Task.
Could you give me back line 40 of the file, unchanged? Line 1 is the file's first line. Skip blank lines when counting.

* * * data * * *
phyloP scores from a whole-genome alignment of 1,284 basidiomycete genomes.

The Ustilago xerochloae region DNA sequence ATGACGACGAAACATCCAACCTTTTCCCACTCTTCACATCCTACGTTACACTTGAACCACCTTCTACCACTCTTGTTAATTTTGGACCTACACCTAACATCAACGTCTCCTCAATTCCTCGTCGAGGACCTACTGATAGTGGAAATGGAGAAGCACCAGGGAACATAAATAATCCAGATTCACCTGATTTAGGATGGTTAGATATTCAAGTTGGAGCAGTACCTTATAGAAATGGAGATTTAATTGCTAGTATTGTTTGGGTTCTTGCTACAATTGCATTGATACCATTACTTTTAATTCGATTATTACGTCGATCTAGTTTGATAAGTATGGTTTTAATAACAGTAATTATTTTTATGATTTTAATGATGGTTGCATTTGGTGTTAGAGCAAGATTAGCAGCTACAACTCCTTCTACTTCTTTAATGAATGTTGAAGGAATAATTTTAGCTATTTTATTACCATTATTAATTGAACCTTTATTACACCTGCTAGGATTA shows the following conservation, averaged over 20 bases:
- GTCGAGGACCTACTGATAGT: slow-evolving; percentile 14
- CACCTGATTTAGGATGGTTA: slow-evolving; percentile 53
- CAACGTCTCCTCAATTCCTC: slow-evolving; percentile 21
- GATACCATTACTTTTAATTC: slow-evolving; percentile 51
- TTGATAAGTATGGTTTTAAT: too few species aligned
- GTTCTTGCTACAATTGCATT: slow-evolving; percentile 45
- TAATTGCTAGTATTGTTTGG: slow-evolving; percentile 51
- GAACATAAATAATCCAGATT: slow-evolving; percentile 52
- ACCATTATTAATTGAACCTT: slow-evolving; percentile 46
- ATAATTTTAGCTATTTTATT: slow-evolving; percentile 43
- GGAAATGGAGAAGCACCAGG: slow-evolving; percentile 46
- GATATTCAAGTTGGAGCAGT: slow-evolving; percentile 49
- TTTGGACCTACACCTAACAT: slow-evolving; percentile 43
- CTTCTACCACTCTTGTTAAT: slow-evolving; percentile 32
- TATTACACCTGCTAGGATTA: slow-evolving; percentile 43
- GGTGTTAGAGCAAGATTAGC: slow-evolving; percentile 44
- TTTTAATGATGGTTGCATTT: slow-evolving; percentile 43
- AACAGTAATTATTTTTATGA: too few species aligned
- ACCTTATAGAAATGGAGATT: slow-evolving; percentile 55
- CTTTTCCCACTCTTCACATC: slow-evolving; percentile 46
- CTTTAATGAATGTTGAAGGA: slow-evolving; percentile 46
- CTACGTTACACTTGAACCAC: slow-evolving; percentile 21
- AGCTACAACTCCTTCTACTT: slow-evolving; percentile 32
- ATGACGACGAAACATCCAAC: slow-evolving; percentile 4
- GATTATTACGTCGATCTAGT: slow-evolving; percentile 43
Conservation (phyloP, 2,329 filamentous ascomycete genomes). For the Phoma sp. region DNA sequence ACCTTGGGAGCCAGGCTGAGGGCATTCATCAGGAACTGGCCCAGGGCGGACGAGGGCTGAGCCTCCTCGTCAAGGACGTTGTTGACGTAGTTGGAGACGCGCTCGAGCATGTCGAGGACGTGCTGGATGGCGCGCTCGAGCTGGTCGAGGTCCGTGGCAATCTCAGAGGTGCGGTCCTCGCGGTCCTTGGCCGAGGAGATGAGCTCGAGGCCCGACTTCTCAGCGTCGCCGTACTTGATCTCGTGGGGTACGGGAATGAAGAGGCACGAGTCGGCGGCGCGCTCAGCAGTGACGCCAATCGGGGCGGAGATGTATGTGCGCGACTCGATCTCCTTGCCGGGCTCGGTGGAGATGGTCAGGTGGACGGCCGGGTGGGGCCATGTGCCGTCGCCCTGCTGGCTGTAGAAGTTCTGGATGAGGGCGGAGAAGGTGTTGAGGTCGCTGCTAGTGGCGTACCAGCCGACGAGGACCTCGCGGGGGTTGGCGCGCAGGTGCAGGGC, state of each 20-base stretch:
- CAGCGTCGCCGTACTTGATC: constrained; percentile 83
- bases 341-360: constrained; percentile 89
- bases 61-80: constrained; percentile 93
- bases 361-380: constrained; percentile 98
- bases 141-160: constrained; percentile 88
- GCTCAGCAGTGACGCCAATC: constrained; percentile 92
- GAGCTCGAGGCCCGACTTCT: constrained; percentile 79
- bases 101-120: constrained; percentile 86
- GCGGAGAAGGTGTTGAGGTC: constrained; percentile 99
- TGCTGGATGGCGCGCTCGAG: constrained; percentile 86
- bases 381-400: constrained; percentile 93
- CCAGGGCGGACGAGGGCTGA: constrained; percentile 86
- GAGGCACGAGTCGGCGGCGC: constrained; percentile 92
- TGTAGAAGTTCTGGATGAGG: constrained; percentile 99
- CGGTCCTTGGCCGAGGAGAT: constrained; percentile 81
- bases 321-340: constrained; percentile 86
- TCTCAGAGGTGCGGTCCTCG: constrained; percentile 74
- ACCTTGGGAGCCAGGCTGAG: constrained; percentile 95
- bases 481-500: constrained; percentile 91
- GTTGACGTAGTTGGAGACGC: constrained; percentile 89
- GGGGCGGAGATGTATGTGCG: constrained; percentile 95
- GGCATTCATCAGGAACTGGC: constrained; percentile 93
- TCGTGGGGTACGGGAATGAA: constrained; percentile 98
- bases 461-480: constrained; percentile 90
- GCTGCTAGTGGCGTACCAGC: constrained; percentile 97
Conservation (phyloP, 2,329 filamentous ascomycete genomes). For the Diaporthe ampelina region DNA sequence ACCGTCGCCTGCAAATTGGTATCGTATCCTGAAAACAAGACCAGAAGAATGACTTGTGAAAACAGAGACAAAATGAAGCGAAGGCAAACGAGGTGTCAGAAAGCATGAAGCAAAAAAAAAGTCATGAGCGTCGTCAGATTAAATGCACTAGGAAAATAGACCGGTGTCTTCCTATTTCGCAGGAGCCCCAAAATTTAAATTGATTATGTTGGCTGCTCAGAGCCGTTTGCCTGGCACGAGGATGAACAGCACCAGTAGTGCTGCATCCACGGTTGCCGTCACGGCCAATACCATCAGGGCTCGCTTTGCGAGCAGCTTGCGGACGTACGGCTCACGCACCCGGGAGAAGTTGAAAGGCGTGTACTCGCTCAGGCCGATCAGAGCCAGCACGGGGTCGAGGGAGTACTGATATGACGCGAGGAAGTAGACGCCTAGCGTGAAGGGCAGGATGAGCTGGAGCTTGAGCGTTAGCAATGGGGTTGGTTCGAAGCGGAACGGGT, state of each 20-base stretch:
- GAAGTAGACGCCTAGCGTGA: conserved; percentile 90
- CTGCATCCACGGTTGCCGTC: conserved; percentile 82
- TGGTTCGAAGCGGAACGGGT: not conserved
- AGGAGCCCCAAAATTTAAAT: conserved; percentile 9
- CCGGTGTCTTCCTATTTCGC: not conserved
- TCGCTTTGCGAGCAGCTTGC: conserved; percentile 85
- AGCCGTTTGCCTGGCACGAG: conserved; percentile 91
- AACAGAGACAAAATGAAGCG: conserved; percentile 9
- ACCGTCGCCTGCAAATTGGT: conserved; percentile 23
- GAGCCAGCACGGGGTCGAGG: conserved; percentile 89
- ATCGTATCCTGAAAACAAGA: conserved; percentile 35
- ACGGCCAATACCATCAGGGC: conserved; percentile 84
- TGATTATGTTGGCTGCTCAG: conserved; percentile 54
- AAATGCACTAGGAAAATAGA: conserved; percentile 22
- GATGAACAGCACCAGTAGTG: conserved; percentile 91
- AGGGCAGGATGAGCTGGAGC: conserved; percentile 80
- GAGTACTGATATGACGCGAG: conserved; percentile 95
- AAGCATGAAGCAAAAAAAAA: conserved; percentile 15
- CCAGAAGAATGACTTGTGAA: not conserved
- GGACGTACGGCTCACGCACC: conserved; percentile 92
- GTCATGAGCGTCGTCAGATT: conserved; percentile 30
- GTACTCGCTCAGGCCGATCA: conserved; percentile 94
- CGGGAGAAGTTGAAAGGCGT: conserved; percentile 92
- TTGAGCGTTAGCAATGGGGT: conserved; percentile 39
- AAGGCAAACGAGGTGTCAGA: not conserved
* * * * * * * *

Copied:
- CCAGGGCGGACGAGGGCTGA: constrained; percentile 86